December 2, 2022

New Old House in Devonshire Merges Modern And Traditional

Photos courtesy of Stephen Reed Photography

I’m smitten. And that’s not easy to do.

My heart skipped a beat when Allie Beth Allman & Associates’ top-producing Realtor Alex Perry sent me what I’m calling the “New Old House.” My preservationist, traditional, Tudor-loving heart skipped a beat. It’s the most refreshing take on paying tribute to the past while embracing the future we’ve ever seen in Dallas. We are not known for wholeheartedly embracing different. 

It’s time we did.  

The garage doors and overhang are made of copper, which will patina nicely over time.

Do you remember in 1989 when the iconic I.M. Pei-designed pyramid was added to the historic Musée du Louvre in Paris? Purists thought the 12th-century fortress, which opened as a museum to the public in 1793, had been defiled. Criticism was harsh. The concept of contemporary architecture against a classic French Renaissance style was considered sacrilegious and an ego project for the then-French President Francois Mitterand.

Like any daring move, it changed the way we look at architecture. Initially, I found it jarring, having spent my formative years on field trips to this museum. But when I saw it as an adult shortly after it was completed, I understood and embraced the juxtaposition of old and new.

New Old House

Old is New Again in The New Old House

While this magnificent home is not a combination of old and new, homage and inspiration are the points here. The concept of paying tribute to the old is what makes the difference. Even more exciting is the hope that it inspires those with historic properties to think more creatively. Instead of tearing down venerable properties, the idea should be how to make them work for modern owners with sleek additions. 

There is also inspiration here for our builders. The white box is dead. It is now the McMansion of yesterday that will be hard to sell tomorrow.  

New Old House

Change is necessary and is, quite often, outstanding.

Fortunately, two intelligent and talented women — Jenna Janson and Cristi Luter, principals of Janson Luter Architects — lead by example with this custom New Old House.

“The site was the inspiration,” Christi Luter said. “This lot made this house, and great clients with no preconceived expectations.”

Inspiration For a New Old House

The owners had always loved the homes in the Upper Hudson River Valley, where it was not unusual to see contemporary additions to historic residences. There was no existing historic home on this lot. Still, juxtaposing two elements was appealing, bringing that old-world charm together with sleek modern construction. Building thoughtfully with well-proportioned, right-sized rooms and with consideration to the site was paramount.

“The site already had a big drop,” Luter said. “We thought, why not try to utilize that?”

The idea worked beautifully and created a great deal of privacy.

“The only thing you can see from the street is the more traditional looking two-story piece on the left side of the site,” Luter said.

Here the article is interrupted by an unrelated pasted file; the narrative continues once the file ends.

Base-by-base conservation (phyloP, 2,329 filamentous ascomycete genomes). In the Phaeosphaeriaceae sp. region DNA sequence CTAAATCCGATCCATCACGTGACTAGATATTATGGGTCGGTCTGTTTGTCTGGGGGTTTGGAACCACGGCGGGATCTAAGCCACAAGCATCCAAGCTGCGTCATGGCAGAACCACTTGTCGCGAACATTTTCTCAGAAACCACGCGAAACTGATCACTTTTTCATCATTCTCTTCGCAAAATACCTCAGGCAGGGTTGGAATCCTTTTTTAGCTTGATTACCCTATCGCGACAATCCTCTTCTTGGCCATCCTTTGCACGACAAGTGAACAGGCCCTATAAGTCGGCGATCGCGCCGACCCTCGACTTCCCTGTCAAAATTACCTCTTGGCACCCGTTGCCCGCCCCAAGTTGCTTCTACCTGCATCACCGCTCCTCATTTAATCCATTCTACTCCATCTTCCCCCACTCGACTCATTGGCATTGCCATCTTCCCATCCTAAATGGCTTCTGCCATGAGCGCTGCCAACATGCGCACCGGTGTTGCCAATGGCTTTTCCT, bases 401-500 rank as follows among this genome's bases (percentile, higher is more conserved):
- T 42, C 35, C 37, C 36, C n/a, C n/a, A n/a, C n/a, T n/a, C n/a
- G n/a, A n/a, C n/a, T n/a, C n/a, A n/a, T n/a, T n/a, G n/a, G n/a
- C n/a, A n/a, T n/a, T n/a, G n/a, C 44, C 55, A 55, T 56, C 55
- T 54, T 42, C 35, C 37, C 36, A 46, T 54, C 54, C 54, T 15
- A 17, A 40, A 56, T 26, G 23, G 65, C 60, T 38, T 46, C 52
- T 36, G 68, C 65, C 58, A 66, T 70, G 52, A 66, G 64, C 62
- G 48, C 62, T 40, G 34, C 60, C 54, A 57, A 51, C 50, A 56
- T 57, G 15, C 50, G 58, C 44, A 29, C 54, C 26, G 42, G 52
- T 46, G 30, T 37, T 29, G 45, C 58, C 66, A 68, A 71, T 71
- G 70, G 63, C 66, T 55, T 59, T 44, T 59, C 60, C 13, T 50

New Old House

The house sits back about 100 to 150 feet from the street. The cottage section and wall are made from stone the architects sourced from Montana and laid by a highly talented stone mason. On the higher level, an orchard was planted, providing even more privacy and a serene wooded approach to the reveal of the modern section.

The descent into the motor court offers the first glimpse of the utterly unexpected transition.

“We used a smooth Indiana stone,” Luter said.

Walking through an opening in the wall from the motor court, you find a manicured lawn and pool. This wall continues into the house and beautifully divides the public and private spaces.

New Old House

This undertaking was truly the dream team project, with John Sebastian as the builder and Chad Dorsey Design responsible for the incredible interiors.  Chris Angelle of Chris Angelle Design was responsible for the lighting selections of the home. The finishes and amenities list I received is three pages of everything you’ve ever wanted in a home.

The Bulthaup kitchen features honed Calacatta Viola marble countertops and backsplash.  
New Old House
Furnished designs by Chris Angelle Design completed by  Frost Visualizations
New Old House
That is a solid piece of stone.
New Old House

The landscaping by Bill Bauer and Andrew Luter of Garden Design Studio was as well thought-out as this 6,481-square-foot, four-bedroom, five-bathroom New Old House.

Cleverly complementing the two structures, the landscape on the east side of the 1.44-acre lot is organized into gardens, rows of trees, and neatly stacked stone walls. The landscaping adjacent to the creek was purposefully left in its original dense wilderness state, with 100-year-old live oak and pecan trees.

This was, without a doubt, a labor of love for all parties involved, and that’s the mark of intelligent clients. When you allow talent to flourish, your return will be more than you could have ever imagined.

Alex Perry has 9131 Devonshire Dr on offer for $15.5 million.